The first thing to realize is that there is a subset sum equal to T iff there is one equal to S-T, where S=N_1 + … + N_k. Furthermore, subsets of size t summing to T correspond uniquely to subsets of size k-t summing to S-T. In this way, you only need to consider subsets of size at most k/2 (and check whether they sum of T or S-T) to solve the problem. But now you can use the usual “collision technique” to reduce the problem to subsets of size at most k/4, by forming a table of all subsets of at most this size, along with their sum of elements, until you find a disjoint pair of subsets that sums to either T or S-T. The running time of this procedure should be comparable to (k choose k/4) = c^(k+o(k)), for a certain constant c that is easy to work out. This is what I mean by the “trivial algorithm”. Now, the problem is find an algorithm — any at all — that runs in time at most d^k, where d < c. To my knowledge no such algorithm is know to exist!

note: Stasys Jukna has worked on lower bounds wrt dynamic programming algorithms running on the Knapsack problem which the Subset Sum is a special case. see sec 3.2 of this ECCC paper, Limitations of Incremental Dynamic Programming Vzn 17:50, 28 December 2012 (UTC)

Coupling determinantal processes

Any n-dimensional subspace V of a Euclidean space [math]{\Bbb R}^N[/math] gives rise to a random subset A_V of {1,...,N}, with the probability that [math]A_V = \{i_1,\ldots,i_k\}[/math] being the square of the magnitude of the projection of [math]e_{i_1} \wedge \ldots \wedge e_{i_n}[/math] to V. This is known as the determinantal process associated to V.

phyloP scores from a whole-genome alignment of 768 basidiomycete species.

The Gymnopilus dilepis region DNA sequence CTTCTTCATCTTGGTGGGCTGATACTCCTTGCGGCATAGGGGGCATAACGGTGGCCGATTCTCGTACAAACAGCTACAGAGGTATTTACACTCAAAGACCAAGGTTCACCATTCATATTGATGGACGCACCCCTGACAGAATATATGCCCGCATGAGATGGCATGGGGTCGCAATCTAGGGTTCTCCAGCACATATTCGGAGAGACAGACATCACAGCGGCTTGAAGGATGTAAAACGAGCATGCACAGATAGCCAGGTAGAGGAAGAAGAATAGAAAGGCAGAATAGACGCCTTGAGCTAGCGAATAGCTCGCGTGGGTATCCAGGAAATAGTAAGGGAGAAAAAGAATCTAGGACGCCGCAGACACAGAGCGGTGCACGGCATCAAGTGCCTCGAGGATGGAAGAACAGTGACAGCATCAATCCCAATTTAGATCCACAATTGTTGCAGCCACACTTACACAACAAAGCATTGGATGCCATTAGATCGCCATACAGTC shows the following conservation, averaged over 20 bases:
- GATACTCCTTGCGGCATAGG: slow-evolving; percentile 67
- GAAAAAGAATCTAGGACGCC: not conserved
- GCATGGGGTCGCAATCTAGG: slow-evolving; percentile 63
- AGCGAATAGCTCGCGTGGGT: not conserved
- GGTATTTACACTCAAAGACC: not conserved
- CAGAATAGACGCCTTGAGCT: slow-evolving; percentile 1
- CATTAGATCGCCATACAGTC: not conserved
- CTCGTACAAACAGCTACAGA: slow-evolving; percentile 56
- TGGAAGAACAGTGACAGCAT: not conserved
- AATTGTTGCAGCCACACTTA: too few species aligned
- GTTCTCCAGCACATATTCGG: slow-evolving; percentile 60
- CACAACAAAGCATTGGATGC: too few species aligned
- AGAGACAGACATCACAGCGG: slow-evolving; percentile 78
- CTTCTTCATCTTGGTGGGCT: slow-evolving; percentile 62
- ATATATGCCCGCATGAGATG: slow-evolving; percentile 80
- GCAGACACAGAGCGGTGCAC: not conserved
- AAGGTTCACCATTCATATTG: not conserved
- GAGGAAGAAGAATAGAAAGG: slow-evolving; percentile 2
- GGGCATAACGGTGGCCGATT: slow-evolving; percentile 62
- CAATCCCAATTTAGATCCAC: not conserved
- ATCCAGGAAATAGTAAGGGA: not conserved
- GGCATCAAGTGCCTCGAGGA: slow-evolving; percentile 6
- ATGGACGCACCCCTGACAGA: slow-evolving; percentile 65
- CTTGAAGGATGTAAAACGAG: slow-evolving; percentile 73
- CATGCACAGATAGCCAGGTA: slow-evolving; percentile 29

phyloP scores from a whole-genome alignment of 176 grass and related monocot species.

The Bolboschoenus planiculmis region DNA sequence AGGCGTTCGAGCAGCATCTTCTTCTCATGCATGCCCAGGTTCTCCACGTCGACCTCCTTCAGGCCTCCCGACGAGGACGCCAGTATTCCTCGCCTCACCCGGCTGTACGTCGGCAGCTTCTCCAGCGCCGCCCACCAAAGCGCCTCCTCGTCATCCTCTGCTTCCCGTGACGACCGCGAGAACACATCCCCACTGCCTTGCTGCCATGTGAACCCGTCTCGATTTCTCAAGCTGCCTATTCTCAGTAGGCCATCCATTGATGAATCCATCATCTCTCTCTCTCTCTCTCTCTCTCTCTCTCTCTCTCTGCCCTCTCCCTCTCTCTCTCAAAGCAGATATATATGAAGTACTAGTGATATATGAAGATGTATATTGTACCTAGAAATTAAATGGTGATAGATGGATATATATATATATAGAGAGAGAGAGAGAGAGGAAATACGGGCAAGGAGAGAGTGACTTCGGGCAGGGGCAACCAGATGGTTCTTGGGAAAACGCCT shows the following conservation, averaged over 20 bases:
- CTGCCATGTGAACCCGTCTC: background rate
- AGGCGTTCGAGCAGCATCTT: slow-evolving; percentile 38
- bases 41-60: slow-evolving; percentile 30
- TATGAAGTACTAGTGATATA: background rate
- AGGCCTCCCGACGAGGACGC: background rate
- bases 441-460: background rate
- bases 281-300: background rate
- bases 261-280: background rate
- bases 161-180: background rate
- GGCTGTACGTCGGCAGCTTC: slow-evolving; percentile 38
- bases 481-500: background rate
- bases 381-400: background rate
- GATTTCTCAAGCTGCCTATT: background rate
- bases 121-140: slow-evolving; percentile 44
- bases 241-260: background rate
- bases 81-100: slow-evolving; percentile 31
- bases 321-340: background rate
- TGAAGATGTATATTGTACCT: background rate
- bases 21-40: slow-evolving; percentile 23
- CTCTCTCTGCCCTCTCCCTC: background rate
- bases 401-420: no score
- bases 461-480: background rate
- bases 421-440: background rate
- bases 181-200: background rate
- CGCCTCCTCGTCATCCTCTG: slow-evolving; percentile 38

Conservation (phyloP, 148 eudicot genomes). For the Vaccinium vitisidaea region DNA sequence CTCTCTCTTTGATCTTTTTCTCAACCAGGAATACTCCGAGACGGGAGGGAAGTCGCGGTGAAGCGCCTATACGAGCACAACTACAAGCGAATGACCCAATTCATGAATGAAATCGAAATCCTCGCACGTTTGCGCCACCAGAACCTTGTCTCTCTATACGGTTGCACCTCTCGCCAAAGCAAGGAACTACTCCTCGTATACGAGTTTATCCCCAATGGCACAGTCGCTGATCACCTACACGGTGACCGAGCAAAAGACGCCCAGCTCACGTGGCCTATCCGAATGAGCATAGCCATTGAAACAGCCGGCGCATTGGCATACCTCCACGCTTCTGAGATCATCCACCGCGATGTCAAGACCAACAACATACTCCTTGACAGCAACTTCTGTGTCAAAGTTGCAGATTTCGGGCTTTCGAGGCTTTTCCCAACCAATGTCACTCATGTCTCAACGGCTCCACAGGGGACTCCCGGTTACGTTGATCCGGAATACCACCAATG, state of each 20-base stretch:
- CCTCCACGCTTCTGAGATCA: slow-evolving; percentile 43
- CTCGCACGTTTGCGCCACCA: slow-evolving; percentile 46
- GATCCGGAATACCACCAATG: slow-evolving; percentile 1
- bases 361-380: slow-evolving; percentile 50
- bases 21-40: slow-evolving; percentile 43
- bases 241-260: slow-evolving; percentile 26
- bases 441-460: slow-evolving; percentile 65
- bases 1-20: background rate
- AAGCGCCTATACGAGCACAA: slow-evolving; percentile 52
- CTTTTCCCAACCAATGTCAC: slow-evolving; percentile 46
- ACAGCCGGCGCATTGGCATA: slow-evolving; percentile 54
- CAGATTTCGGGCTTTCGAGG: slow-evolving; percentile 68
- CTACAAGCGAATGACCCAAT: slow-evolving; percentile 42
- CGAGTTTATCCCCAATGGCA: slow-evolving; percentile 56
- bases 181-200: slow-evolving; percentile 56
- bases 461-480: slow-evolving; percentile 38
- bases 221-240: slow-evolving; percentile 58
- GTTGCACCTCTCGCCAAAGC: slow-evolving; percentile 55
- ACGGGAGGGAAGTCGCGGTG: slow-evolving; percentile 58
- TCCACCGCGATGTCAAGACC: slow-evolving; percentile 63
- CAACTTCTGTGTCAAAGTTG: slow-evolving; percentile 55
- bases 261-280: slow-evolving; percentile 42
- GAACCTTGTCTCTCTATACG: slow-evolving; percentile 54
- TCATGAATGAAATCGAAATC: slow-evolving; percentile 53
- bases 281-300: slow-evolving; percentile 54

If V is a subspace of W, it is known that one can couple [math]A_V[/math] to [math]A_W[/math] in such a way that the former set is a subset of the latter, but no "natural" way of doing this is known. One problem in this project would be to find such a natural way.

A related problem: if V, W are orthogonal, is it always possible to couple [math]A_V, A_W, A_{V+W}[/math] together in such a way that [math]A_{V + W} = A_V \cup A_W[/math]?

These questions are raised in page 38 of this paper of Lyons, and also discussed at this blog post.

Stable commutator length in the free group

Let G be the free group on two generators, and let [G,G] be the commutator subgroup. Given any g in [G,G], the commutator length cl(g) is the least number of commutators needed to express g, and the stable commutator length scl(g) is the lim of cl(g^n)/n.

It is known that scl(g) >= 1/2 for any non-trivial g. Find a combinatorial proof of this fact.

It is conjectured that { scl(g): g in [G,G] } has an isolated point at 1/2. Prove this.

Reference: scl, Danny Calegari

Quantum cellular automata

The proposal is tackling these 2 questions.

Yang-Mills existence and mass gap